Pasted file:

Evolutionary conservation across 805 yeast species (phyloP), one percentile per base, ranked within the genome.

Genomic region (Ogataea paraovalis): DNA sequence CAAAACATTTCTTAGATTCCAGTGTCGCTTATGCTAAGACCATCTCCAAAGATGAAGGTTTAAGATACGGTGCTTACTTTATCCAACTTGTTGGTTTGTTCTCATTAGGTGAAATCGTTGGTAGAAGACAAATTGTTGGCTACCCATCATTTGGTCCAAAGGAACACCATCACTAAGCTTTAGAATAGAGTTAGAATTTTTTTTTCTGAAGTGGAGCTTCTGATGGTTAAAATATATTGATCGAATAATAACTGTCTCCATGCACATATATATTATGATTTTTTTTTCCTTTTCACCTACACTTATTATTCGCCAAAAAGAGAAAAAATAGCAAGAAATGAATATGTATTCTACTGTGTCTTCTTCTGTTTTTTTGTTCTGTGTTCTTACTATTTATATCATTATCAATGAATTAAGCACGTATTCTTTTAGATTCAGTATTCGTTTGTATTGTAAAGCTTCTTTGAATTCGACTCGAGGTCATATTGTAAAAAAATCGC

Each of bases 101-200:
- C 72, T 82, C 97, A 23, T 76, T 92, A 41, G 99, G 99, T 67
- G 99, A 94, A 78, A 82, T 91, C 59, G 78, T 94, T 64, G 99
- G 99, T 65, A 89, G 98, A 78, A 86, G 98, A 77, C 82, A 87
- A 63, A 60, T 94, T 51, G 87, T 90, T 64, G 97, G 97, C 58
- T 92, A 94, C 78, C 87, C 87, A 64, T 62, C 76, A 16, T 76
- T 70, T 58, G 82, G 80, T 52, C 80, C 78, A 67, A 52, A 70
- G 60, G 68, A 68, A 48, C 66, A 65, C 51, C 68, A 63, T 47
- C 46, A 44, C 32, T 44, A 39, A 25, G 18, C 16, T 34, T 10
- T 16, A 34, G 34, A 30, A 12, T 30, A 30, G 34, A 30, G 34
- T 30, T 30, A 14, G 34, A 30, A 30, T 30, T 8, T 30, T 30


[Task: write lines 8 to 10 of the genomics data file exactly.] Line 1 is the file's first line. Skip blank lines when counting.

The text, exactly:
- T 92, A 94, C 78, C 87, C 87, A 64, T 62, C 76, A 16, T 76
- T 70, T 58, G 82, G 80, T 52, C 80, C 78, A 67, A 52, A 70
- G 60, G 68, A 68, A 48, C 66, A 65, C 51, C 68, A 63, T 47